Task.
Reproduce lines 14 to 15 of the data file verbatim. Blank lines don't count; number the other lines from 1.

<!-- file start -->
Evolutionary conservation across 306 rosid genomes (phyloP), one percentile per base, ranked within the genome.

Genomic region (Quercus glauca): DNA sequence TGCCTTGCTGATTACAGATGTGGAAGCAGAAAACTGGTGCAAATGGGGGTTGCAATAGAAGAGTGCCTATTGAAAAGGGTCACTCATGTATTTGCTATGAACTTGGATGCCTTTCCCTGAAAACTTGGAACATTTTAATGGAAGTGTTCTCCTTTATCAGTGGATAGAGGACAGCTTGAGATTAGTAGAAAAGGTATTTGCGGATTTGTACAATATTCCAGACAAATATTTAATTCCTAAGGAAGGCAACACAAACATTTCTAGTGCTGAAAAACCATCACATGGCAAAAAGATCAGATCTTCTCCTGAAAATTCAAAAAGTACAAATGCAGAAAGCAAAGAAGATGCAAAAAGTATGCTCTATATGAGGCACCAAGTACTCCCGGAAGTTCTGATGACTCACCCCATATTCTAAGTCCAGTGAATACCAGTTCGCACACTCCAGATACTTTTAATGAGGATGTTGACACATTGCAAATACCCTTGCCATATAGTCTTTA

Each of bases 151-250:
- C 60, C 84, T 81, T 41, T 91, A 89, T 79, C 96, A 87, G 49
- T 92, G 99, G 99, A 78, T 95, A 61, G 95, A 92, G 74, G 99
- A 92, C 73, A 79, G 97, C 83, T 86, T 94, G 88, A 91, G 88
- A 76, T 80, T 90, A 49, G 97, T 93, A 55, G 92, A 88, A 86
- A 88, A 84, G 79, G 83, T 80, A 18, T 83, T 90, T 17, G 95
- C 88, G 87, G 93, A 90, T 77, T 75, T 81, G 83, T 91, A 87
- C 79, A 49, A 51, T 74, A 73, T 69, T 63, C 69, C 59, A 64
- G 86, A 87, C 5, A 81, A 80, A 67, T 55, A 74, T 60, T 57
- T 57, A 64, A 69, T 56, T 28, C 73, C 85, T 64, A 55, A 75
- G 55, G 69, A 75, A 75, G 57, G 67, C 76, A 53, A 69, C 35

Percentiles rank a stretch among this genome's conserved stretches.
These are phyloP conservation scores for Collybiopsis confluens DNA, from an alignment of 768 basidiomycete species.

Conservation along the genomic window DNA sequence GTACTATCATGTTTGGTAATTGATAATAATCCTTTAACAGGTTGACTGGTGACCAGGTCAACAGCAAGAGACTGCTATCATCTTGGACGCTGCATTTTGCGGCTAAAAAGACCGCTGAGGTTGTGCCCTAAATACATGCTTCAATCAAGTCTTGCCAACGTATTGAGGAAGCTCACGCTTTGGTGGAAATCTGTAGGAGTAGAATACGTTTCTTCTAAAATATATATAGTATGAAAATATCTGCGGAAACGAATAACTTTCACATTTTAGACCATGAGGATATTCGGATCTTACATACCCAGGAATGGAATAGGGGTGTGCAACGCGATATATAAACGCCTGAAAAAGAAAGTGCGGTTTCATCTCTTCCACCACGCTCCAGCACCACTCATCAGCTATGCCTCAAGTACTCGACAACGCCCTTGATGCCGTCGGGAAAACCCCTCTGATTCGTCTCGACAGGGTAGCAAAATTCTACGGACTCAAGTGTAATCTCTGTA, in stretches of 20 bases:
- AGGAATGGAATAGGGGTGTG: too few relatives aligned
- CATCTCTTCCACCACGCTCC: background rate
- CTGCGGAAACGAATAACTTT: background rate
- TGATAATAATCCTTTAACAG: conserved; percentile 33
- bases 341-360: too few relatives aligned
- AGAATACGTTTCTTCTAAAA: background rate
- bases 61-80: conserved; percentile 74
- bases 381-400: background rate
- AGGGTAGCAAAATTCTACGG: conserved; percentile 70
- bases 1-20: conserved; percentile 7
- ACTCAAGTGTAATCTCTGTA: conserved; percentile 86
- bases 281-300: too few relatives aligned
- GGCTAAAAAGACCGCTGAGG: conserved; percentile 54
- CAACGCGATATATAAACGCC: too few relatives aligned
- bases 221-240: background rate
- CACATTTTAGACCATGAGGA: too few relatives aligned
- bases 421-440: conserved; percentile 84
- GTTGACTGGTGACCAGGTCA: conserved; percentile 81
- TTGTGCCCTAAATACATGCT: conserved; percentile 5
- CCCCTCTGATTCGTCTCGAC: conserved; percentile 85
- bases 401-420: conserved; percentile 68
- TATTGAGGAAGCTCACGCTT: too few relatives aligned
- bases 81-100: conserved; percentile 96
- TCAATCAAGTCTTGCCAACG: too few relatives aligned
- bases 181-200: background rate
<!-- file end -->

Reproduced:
Percentiles rank a stretch among this genome's conserved stretches.
These are phyloP conservation scores for Collybiopsis confluens DNA, from an alignment of 768 basidiomycete species.